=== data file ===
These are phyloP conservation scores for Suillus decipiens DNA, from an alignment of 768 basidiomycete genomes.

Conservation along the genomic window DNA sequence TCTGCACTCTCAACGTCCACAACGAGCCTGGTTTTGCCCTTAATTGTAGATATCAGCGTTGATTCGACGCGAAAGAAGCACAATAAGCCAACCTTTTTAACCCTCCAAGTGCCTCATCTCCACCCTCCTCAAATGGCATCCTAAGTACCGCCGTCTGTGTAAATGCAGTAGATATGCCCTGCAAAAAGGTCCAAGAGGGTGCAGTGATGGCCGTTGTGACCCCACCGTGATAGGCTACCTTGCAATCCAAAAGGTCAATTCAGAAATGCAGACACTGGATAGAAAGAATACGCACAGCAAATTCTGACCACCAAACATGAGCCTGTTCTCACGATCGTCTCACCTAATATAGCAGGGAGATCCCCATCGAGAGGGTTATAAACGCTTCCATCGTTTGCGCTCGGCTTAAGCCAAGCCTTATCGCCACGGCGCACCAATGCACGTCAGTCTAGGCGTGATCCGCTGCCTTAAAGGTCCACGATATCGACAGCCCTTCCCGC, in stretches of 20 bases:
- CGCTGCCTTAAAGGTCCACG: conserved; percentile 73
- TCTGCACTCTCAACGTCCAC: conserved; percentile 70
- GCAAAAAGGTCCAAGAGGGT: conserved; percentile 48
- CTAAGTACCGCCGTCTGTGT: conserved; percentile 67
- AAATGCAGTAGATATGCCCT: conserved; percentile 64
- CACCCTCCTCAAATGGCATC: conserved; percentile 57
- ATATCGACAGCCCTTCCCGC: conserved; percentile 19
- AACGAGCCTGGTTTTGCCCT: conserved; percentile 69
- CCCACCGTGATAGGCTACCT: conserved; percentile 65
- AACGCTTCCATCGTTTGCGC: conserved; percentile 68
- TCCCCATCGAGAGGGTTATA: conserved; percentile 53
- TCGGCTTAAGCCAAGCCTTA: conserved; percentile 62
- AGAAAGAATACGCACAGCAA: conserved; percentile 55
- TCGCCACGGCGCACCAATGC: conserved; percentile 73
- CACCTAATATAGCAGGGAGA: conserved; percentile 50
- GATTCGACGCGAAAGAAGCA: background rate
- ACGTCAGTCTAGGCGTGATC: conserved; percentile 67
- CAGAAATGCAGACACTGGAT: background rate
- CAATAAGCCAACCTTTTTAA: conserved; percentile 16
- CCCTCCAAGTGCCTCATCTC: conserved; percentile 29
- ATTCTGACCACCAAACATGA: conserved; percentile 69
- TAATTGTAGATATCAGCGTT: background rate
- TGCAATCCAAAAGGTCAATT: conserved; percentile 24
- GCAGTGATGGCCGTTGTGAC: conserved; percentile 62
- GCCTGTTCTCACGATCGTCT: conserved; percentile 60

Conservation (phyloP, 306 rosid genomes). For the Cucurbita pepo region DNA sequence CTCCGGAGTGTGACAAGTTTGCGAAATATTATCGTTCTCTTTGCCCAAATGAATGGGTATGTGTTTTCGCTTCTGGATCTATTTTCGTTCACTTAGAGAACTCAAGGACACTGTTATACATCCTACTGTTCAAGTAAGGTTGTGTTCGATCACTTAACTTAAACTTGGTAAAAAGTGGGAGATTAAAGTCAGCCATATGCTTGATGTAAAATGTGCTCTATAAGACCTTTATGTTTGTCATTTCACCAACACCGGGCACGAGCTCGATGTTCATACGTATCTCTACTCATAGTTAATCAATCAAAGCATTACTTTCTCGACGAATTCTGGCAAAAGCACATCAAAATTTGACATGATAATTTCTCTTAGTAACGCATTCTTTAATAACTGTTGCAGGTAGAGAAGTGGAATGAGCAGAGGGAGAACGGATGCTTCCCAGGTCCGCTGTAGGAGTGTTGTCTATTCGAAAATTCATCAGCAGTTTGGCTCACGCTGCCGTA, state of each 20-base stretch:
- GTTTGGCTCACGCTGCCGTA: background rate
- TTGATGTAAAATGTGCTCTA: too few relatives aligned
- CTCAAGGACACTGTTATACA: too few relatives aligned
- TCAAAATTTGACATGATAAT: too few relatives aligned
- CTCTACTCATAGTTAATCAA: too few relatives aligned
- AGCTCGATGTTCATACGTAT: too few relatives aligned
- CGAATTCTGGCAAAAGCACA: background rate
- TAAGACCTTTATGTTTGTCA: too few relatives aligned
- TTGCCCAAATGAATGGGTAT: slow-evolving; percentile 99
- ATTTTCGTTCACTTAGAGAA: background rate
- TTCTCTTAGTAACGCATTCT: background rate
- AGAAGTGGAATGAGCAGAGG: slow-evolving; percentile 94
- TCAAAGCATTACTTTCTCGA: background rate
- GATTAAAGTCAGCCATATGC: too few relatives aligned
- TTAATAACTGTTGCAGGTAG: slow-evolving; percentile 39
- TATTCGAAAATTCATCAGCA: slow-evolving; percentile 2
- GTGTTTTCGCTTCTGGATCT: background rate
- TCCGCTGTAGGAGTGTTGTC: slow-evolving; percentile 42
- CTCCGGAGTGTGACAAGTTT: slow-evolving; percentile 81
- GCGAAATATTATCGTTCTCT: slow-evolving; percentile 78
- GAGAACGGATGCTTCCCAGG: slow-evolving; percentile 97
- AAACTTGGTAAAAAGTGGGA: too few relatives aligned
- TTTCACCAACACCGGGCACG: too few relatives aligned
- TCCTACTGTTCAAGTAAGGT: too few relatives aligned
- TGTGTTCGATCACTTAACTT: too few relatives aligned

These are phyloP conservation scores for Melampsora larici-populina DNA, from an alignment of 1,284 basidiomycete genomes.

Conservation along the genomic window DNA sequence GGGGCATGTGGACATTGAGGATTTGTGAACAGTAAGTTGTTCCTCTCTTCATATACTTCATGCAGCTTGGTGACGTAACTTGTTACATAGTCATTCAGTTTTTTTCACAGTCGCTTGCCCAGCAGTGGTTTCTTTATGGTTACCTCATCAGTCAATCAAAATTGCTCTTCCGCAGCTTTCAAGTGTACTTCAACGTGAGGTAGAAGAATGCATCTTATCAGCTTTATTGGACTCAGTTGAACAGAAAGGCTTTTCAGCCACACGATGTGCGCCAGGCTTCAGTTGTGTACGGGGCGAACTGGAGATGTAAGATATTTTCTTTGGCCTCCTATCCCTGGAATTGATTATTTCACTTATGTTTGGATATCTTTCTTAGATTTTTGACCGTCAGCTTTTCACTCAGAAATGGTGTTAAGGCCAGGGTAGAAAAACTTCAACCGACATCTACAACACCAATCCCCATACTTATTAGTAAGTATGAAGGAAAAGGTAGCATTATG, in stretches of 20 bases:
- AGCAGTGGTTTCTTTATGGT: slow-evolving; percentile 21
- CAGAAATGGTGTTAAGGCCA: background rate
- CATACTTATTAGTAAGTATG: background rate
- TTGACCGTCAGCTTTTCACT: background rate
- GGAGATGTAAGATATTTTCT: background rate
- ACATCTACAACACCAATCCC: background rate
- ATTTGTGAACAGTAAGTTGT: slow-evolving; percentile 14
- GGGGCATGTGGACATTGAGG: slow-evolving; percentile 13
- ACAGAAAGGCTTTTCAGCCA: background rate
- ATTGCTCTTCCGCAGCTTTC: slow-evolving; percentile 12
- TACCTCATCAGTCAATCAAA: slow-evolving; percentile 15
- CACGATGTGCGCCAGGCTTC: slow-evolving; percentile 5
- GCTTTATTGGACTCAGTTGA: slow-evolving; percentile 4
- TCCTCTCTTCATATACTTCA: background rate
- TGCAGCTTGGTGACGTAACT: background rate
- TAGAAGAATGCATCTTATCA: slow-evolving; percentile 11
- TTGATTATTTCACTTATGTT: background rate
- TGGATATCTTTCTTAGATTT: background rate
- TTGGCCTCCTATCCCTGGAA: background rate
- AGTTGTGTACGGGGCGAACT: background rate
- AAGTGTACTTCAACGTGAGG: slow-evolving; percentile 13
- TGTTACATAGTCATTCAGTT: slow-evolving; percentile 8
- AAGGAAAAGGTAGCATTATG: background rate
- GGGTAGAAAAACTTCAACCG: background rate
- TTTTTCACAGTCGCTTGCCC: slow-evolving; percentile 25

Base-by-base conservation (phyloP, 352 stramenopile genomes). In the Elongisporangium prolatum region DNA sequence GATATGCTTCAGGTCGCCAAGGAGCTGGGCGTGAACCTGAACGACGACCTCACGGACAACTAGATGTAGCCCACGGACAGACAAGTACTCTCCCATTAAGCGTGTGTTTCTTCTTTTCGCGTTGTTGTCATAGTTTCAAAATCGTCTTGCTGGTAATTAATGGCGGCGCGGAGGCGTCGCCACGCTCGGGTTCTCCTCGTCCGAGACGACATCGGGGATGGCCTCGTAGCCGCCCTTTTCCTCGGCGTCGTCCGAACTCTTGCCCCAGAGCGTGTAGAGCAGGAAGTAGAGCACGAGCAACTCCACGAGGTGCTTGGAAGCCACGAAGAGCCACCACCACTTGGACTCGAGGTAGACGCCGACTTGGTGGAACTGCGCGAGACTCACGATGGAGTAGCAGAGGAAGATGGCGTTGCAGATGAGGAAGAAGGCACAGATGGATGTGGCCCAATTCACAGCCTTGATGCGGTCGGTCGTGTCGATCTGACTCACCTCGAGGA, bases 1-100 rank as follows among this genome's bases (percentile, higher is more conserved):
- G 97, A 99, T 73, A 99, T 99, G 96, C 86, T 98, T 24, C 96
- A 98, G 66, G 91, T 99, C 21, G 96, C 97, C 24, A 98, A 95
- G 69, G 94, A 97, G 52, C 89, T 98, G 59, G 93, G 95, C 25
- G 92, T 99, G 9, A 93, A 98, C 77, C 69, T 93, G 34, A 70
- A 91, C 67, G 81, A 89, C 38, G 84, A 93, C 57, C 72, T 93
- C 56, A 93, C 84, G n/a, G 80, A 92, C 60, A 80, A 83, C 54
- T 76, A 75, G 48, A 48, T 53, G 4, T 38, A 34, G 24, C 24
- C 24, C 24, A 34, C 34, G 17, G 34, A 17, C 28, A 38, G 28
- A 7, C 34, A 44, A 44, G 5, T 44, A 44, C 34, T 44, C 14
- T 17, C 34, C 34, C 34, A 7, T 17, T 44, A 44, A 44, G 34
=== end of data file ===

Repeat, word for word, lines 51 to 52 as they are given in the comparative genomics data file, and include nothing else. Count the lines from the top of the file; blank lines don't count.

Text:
- TTTCACCAACACCGGGCACG: too few relatives aligned
- TCCTACTGTTCAAGTAAGGT: too few relatives aligned